Thursday, 11 August 2011

Pretty (and Lightweight) Code Highlighting with Lua

When I write articles, I like to write text in a plain editor, with no formatting options available. So cute on-line editors are not my cup of tea; they do not scale to more than a few paragraphs.

Blogger does allow you to by-pass the cute but irritating editor, and work directly with HTML, which can be directly pasted in. However, blank lines are considered to be paragraph breaks which is inconvenient if you are generating the HTML with some preprocessor.

Markdown is a good way to write text with hyperlinks, emphasis and maybe the occaisional list; it has been designed to be a good publishing format and deliberately does not give you too many options. Any indented block is rendered as-is as <pre><code>. However, I am also a programmer and like source examples to look reasonably pretty. So feeding this blog presented a technical challenge.

One way to get syntax highlighting is using client-side JavaScript like Alex Gorbatchev's SyntaxHighlighter. You can include this in Blogger, and the result is indeed good looking. The approach works by marking up code samples so that the highlighter can scan the code and re-arrange the DOM on the fly.

The first downside is that this involves a fair amount of extra typing for each snippet:

 <script type='syntaxhighlighter' class='brush: c#; wrap-lines: false'>
 foreach (var str in new List<string> { "Hello", "World" })
    Console.Write(" ");

The second one is that pulling in all this extra JavaScript can lead to an appreciable lag, for instance the Lua snippets site. So a better solution is generate the pretty HTML up front; a few hundred extra bytes of markup will render practically instantly.

So this felt like a job for Captain Scripting.

The difference between a script and a program has been endlessly debated; the classic position is often called Ousterhout's Dichotomy where the world is divided into system and scripting languages. In this view, the ideal script is just 'glue' that flexibly connects parts written in some other language, which is an extension of the classic Unix Way.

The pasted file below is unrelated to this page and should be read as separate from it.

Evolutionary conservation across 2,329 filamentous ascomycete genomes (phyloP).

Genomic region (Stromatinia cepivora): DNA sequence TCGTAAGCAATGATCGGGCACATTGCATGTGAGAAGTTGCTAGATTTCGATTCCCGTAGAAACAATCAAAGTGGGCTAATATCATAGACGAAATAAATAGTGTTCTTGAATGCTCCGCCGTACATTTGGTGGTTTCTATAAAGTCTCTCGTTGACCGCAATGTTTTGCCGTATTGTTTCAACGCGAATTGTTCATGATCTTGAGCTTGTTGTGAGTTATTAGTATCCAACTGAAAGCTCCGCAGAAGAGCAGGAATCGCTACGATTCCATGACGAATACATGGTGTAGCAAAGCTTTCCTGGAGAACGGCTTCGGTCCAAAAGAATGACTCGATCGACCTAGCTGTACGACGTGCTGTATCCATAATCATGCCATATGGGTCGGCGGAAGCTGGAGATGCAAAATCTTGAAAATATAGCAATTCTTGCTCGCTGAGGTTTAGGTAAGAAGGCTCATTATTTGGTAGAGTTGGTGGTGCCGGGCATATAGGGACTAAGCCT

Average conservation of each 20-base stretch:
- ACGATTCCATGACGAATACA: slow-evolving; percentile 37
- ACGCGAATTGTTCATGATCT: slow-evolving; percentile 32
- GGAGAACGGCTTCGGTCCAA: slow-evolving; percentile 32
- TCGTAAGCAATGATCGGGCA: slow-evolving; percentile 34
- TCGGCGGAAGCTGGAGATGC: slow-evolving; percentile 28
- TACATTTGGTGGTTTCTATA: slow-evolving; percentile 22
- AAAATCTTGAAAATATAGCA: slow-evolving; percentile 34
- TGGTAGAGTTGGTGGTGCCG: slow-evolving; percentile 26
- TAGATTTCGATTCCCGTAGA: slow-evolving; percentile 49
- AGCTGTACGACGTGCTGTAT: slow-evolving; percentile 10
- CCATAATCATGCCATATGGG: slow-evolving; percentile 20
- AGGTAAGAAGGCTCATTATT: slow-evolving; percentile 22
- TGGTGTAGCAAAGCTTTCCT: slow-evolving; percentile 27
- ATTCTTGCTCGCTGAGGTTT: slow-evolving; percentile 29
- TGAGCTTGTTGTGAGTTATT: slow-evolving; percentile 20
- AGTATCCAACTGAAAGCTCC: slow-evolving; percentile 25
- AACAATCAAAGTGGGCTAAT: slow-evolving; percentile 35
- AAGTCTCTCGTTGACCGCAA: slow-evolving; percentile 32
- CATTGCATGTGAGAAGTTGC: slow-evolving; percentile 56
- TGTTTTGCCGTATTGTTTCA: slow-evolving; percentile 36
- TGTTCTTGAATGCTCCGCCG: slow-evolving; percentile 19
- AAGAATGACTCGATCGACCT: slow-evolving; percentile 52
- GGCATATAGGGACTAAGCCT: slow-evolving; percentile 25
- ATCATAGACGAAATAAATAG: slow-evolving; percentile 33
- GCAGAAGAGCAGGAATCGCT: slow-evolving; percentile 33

It's a ultimately a scale thing, not a language thing; a small program that scratches a single itch, often for a single person. By this measure you can do scripting in any language (although it can get tedious with C because it's too low level.) Dynamic languages do have a big advantage for shorter programs, which is one reason why any serious programmer should have one of them in their toolkit.

Lua is my favourite little language, and a fair amount of the open-source work I've done over the last few years has been a response to the often-quoted remark "Lua does not come with batteries". In many ways, Lua is the C of dynamic languages: compact and efficient. This is more than an analogy, since the authors of Lua base the core functionality of the language around the abstract platform provided by ISO C. They see it as the job of the commmunity to provide libraries, and generally you can find them for most needs. If you prefer the batteries-included approach there is Lua for Windows; LuaRocks is a packaging tool, like Ruby's Gems; either can easily provide the prerequisites for this script: the markdown and penlight packages.